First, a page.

# VII, MCM, XL: Roman Numerals Made Understandable

By: Alia Hoyt & Desiree Bowie  |

Ever seen a XVI or XCV label on something and been totally confused? You're probably not alone, as the Roman numeral system is taught and used less and less these days.

In recent centuries, pretty much the entire world has transitioned over to the modern numeral system (also known as Arabic or Hindu-Arabic numerals), which uses 10 symbols (numbers 0 through 9) to make up all other numbers.

However, before that system emerged, one of the primary numeral systems was created by the Romans. Unlike many other ancient systems, Roman numerals are still in use today, albeit in a limited capacity. Let's explore how we use Roman numerals and beyond in our everyday lives.

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## What Is the Roman Numeral System?

The Roman numeral system is an ancient method of writing numbers that uses combinations of letters from the Latin alphabet to signify different values.

Seven basic symbols — I, V, X, L, C, D and M — stand for the numbers 1, 5, 10, 50, 100, 500 and 1,000. Numbers are formed by combining these symbols and adding their values together, and sometimes they are subtracted; for example, IV for 4.

The ancient Romans developed their numeral system to meet the needs of daily commerce and administration. Even without a positional numerical system or a zero, Roman numerals provided a practical way to record transactions, keep track of census data, label military units and mark milestones.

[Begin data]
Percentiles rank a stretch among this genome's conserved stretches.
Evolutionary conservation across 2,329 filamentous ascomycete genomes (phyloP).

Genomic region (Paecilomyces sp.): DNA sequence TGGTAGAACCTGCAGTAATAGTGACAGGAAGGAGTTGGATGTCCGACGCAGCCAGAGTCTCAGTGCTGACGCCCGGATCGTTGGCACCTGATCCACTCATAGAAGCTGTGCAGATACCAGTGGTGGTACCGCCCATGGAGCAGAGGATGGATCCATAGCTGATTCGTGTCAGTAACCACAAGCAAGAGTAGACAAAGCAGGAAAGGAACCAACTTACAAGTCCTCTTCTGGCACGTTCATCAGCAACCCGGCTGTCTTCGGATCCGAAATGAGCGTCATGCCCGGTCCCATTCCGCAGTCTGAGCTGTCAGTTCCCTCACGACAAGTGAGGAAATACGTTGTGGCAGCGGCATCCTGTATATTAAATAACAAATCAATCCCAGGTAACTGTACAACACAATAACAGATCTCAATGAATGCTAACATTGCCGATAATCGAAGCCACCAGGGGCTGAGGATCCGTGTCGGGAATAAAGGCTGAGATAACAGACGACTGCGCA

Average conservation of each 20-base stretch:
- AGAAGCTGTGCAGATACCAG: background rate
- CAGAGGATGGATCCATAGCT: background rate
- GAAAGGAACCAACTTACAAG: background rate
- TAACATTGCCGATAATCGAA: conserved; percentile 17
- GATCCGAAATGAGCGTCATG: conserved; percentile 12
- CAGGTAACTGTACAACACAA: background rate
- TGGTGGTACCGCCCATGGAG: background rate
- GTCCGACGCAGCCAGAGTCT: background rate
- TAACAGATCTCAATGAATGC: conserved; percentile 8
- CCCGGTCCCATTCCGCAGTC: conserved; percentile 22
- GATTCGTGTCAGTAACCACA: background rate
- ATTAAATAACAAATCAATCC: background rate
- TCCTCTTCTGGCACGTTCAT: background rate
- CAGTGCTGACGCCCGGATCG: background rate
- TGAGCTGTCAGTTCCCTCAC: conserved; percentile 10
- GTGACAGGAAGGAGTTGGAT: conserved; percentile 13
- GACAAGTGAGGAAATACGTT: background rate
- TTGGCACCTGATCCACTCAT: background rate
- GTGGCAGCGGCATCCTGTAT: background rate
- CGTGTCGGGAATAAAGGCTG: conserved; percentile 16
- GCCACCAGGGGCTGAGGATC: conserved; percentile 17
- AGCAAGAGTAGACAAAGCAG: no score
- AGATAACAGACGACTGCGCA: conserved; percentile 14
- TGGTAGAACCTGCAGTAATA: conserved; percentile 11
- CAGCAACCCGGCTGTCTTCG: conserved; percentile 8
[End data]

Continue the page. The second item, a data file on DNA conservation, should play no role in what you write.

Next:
## Basic Roman Numeral Rules

Even though they're called "numerals," they're actually what we consider to be modern letters (I, V, X, L, C, D and M). Each one has a different value:

 1 = I 20 = XX 100 = C 2 = II 30 = XXX 500 = D 3 = III 40 = XL 1000 = M 4 = IV 50 = L 5 = V 60 = LX 6 = VI 70 = LXX 7 = VII 80 = LXXX 8 = VIII 90 = XC 9 = IX 10 = X

From there, Roman numeral users must follow a set of basic rules for combining the seven basic symbols to represent modern numbers:

1. Addition: If a smaller numeral is placed after a larger numeral, add their numerical values. For instance, VI equals 6 (5 + 1).
2. Subtraction: If a smaller numeral is placed before a larger numeral, subtract the smaller value from the larger. For example, the Roman numeral XL equals 40 (50 – 10).
3. Repetition: A numeral can be repeated up to three times in succession to increase its value. Example: III equals 3.
4. Non-repetition: To prevent four repetitions, a smaller numeral preceding a larger numeral indicates subtraction. Hence, 40 in Roman numerals is XL, not XXXX.
5. Subtractive notation: Only one smaller numeral may precede a larger numeral, and it should be either 1/5 or 1/10 of the larger numeral's value (I before V or X, X before L or C, etc.).
6. Descending order: Write numerals in descending order from left to right. For instance, 16 is XVI.
7. Sequential writing: For numbers like 18, write each numeral in decreasing order (XVIII), but for 19, use subtractive notation for the part after the ten (XIX, not XVIIII).

## Converting Roman Numerals to Numbers